Report prepared by: P.J. Milburn.

    Departed: 07:20 returned at 16:00 EST
    Sea conditions: Calm at first but NNE to 1.5 to 2.0m by mid afternoon.
    Swell: to 1.5m to 2.0m SE.
    Weather: Patchy cloud at first increasing to mostly overcast later in the day.
    Temperature range: 19.1 to 21.2°C.
    Barometric pressure: 1017 HPa steady.
    Wind: NE 5 knots at first increasing 15 knots by mid morning, increasing to 20 to 25 knots NNE in the afternoon.
    Sea surface temperature: 18.2 to 19.6°C.
    Primary chumming locations: S 34° 32’ – E 151° 19 ’.


    A weak anticyclone was located in the northern Tasman Sea that produced a NE airflow. With summer breeding species returning from the north we expected a good day of birdwatching at sea. A Southern Giant-Petrel joined us soon after we left the harbour but the only Brown Skua of the day passed us far astern and continued northwards. Shearwater numbers were low at first with a few Hutton’s and Fluttering among the Wedge-tailed Shearwaters. Additionally a Short-tailed and a Flesh-footed Shearwater were the first recorded for spring 2004.

    We cruised east in comfortable conditions and encountered a group of at least 20 Southern Humpback Whales heading south with a warm current at the 75-fathom line. These magnificent animals provided us with a wonderful display of breaching, flipper flopping and tail slapping. This water was productive for birds with Gibson’s, Campbell and White-capped Albatross present along with Solander’s Petrel and a seasonally early Wilson’s Storm-Petrel.

    The number of Wedge-tailed Shearwaters fell markedly as we reached the Continental Slope but a variety of petrels, including WHITE-HEADED PETREL, replaced them. The albatross were keen to follow our vessel and we soon collected an entourage. During a drift-and-berley session we continued to attract birds but no additional species were sighted at this point. Of particular interest, a male Gibson’s Albatross carrying a red Darvic band on its right leg joined us.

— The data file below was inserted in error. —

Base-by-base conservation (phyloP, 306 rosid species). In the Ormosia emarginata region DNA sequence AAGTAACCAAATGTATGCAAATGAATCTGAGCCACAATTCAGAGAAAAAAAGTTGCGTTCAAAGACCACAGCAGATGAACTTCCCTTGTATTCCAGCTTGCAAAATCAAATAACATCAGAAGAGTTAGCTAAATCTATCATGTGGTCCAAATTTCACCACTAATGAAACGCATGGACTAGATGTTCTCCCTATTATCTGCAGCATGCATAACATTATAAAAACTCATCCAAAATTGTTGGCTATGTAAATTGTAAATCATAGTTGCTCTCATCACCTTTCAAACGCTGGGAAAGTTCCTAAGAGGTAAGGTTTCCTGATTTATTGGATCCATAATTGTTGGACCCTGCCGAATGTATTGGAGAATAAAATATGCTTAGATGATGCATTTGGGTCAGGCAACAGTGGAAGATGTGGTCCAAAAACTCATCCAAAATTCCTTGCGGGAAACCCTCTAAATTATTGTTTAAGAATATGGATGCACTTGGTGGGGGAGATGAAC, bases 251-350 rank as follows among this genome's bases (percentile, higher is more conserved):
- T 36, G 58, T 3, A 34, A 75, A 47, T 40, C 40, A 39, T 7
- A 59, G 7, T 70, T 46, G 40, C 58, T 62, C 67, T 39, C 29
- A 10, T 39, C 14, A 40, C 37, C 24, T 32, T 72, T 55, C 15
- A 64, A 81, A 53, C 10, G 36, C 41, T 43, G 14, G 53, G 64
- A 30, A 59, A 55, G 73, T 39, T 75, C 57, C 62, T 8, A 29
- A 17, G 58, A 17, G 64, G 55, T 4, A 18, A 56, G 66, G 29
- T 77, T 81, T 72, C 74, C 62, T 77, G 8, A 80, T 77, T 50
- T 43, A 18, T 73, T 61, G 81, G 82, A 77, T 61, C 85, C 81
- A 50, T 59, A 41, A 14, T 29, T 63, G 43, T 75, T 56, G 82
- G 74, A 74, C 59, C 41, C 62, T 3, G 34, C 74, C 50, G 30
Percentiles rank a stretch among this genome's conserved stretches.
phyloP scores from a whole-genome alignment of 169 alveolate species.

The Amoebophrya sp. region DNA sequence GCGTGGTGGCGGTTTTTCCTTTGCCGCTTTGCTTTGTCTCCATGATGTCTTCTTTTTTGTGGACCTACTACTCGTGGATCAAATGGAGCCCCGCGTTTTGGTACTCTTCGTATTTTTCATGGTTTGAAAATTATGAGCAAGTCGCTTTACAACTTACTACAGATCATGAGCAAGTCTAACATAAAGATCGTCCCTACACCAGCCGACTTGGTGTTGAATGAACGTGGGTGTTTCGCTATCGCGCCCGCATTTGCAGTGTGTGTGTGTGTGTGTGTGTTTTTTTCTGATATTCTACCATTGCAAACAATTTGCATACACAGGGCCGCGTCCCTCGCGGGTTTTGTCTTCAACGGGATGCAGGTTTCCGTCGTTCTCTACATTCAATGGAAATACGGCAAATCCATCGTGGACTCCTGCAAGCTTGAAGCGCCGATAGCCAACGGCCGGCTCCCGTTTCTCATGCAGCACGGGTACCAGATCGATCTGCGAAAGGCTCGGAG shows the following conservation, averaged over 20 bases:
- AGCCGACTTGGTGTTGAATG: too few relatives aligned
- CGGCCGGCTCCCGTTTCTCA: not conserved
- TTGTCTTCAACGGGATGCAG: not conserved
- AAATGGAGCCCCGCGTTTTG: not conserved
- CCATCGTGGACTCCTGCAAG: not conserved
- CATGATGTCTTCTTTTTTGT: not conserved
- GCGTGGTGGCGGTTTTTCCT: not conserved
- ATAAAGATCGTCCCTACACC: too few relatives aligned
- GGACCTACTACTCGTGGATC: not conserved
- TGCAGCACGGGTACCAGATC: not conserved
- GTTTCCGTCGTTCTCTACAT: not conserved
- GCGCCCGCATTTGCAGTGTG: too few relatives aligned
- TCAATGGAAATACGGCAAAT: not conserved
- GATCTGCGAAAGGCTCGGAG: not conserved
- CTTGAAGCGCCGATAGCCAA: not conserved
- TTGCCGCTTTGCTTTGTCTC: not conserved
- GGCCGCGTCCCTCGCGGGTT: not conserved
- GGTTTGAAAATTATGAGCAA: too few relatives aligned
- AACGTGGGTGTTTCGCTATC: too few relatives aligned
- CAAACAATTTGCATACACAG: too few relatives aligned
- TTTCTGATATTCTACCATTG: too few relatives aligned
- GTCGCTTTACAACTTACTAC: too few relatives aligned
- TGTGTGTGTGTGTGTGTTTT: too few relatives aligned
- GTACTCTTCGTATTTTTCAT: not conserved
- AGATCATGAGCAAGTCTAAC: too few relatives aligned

Many of the birds that had joined us wide of the Continental Shelf stayed with us for the cruise back to port. A strong warm water feature at the 55-fathom line was frequented not only by Short-beaked Common Dolphins but also by hundreds of Wedge-tailed and Short-tailed Shearwaters. The surprise bird of the day appeared at this point in the form of a first year BROWN BOOBY. This individual was identical in appearance to that observed on 20 th August 2004……. a coincidence indeed!


    The Humpback Whale and seabird southward migration were clearly in evidence. Stunning views of Gibson’s and White-capped Albatross, Southern Giant-Petrel and WHITE-HEADED PETREL thrilled the numerous international participants. Rarity excitement in the form of a BROWN BOOBY was the high point for many of the regulars.

    Birds recorded according to the latest Environment Australia Reporting Schedule: Species code: Species name: Numbers: (Note: numbers in parenthesis = highest count at any one time)

    929Southern Giant-Petrel Macronectes giganteus 3 (2)
    073 Great-winged Petrel Pterodroma macroptera gouldi 40+ (35+)
    077 WHITE-HEADED PETREL P. lessoni 3 (1)
    971 Solander’s Petrel P. solandri 33 (21)
    068 Fluttering Shearwater Puffinus gavia 8 (4)
    917 Hutton’s Shearwater P. huttoni 4 (2)
    069 Wedge-tailed Shearwater P. pacificus 400+ (200+)
    071 Short-tailed Shearwater P. tenuirostris 750+ (300+)
    072 Flesh-footed Shearwater P. carneipes 1
    847 Gibson’s Albatross Diomedea gibsoni 10 (6)
    088 Black-browed Albatross Thalassarche melanophrys 2 (1)
    859 Campbell Albatross T. impavida 4 (4)
    861 White-capped Albatross T. steadi 4 (2)
    864Indic Yellow-nosed Albatross T.carteri 3 (3)
    063 Wilson’s Storm-Petrel Oceanites oceanicus 1
    104 Australasian Gannet Morus serrator 26 (6)
    102 BROWN BOOBY Sula leucogaster 1 first year
    099 Pied Cormorant Phalacrocorax varius 1
    106 Australian Pelican Pelicanus conspicillatus 2 (2)
    980 Brown Skua Catharacta lonnbergi 1
    981 Kelp Gull Larus dominicanus 3 (3)
    125 Silver Gull L. novaehollandiae 175+ (150+)
    114 White-fronted tern Sterna striata 1
    115 Crested Tern S. bergii 100+ (45)

    In the harbour:

    100Little Pied Cormorant Phalacrocorax melanoleucos 1
    099 Pied Cormorant P. varius 1
    097 Little Black Cormorant P. sulcirostris 3
    106 Australian Pelican Pelicanus conspicillatus 4
    115 Crested Tern Sterna bergii 2 24 species of seabird identified outside the breakwater.

    Other birds:



    Humpback Whale Megaptera novaeangliae 22 (20)
    Short-beaked Common Dolphin Delphinus delphis 28 (20)
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